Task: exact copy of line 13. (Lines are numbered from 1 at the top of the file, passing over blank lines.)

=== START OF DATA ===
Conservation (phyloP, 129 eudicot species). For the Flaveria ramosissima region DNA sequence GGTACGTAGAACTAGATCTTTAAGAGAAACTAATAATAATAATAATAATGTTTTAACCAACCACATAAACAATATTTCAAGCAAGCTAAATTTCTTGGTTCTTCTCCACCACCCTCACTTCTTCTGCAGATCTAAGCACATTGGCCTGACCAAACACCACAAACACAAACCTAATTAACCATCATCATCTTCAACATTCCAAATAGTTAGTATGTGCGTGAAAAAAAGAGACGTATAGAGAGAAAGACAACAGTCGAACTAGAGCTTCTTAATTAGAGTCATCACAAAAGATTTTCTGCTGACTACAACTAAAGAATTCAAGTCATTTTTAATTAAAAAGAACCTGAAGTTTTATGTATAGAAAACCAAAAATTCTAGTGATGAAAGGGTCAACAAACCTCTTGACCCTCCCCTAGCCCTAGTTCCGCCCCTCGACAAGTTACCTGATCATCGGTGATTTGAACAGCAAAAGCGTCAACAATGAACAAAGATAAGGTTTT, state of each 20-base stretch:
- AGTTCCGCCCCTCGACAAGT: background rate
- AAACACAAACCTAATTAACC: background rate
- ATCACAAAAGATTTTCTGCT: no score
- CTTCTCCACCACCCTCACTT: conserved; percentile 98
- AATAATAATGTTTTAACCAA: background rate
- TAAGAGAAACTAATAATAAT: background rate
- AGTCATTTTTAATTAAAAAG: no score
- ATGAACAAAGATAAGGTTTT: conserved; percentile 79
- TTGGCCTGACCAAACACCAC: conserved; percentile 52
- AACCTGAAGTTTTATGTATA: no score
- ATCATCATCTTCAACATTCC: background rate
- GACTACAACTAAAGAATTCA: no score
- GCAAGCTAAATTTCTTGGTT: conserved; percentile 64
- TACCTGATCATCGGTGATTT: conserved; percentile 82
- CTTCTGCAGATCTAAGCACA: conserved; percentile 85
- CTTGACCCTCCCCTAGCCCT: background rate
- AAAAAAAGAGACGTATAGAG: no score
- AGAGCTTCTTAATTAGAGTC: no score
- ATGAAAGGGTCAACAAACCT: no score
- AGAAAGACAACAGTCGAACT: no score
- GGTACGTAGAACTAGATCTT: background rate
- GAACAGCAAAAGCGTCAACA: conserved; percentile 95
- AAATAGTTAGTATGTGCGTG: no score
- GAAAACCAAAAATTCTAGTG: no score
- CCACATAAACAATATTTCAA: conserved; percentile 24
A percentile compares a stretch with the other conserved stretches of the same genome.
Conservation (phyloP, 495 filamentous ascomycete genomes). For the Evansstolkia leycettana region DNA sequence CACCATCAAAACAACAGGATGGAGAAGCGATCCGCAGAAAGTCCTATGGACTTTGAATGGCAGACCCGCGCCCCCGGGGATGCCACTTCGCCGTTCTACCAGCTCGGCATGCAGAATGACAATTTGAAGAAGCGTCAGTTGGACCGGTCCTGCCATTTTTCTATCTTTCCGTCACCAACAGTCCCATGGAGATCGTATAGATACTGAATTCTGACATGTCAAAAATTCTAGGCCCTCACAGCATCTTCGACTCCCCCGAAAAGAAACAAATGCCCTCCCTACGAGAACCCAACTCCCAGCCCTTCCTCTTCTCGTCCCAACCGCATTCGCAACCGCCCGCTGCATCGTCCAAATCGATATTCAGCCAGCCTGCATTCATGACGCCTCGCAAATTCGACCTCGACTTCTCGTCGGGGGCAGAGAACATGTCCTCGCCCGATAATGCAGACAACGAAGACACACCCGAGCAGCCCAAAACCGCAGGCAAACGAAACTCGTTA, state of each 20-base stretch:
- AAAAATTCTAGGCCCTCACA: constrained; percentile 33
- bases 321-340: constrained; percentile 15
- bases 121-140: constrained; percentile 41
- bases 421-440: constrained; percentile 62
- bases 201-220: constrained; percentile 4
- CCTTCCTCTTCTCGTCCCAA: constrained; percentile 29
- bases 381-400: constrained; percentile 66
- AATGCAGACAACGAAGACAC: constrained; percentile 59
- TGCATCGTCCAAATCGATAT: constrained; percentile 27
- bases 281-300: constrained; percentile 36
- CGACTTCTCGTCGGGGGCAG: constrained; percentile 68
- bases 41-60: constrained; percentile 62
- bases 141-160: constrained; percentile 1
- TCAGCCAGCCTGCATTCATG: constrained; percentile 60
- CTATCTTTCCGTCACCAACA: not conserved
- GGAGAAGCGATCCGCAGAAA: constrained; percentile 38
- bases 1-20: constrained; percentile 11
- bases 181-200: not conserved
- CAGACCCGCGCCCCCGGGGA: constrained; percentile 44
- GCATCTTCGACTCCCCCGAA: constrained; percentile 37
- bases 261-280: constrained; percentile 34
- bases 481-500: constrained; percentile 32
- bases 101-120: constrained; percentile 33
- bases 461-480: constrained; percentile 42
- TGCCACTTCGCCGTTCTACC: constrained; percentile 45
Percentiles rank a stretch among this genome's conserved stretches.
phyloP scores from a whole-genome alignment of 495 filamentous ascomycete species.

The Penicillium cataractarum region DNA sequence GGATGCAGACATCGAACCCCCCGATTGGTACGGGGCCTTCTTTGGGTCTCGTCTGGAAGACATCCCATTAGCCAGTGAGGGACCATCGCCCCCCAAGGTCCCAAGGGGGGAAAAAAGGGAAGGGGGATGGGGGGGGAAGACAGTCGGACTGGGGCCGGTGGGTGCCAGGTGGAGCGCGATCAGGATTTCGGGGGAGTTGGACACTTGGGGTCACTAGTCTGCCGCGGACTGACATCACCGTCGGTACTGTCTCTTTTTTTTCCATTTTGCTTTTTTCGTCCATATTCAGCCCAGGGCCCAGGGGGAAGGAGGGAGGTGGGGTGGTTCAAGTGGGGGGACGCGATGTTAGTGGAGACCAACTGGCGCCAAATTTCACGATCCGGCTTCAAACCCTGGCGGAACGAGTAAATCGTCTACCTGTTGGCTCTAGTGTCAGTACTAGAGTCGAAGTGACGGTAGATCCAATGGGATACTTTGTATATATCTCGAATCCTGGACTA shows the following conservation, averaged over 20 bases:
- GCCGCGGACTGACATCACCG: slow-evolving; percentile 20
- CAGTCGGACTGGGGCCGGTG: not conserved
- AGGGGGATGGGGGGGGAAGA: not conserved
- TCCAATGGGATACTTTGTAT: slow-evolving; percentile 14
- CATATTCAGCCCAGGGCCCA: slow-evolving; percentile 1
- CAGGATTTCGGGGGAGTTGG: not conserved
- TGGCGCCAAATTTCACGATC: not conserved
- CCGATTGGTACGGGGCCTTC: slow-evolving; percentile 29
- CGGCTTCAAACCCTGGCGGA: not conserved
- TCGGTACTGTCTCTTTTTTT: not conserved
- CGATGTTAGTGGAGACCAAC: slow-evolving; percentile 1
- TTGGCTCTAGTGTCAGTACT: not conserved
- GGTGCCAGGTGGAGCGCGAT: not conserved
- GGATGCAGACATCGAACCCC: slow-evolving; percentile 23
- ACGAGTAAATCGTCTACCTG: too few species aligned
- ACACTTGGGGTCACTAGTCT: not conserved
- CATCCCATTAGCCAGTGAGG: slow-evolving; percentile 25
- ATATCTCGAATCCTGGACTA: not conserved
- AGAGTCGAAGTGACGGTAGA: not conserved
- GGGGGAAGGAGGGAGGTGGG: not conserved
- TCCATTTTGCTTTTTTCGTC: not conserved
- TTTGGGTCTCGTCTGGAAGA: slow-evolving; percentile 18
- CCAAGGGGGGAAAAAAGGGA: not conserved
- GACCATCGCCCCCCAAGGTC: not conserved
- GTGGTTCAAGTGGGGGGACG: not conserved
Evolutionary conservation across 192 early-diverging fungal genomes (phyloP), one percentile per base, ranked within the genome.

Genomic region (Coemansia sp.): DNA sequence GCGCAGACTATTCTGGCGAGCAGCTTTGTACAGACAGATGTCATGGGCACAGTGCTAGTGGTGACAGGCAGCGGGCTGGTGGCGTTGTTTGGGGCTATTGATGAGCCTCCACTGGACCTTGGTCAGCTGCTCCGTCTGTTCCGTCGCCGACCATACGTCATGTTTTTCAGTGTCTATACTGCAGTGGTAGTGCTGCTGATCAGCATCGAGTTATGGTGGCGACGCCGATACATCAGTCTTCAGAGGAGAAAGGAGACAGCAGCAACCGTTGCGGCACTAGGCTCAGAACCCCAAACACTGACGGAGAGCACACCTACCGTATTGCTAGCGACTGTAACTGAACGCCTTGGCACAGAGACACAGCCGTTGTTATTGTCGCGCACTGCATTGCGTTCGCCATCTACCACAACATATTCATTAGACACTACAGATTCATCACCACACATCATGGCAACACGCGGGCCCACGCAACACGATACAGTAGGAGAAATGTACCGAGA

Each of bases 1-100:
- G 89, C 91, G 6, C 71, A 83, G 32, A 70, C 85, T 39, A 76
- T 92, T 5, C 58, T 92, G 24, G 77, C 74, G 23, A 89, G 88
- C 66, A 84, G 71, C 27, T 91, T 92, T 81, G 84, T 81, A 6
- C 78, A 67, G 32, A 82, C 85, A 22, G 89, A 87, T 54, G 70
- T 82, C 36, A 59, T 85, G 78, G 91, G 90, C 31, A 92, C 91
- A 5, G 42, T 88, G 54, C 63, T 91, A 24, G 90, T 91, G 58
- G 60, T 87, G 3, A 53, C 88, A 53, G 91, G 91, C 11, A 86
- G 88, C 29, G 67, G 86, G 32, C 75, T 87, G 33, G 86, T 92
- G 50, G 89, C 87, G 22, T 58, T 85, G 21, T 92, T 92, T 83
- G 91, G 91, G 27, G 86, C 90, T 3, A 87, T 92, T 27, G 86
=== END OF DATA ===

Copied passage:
- GACTACAACTAAAGAATTCA: no score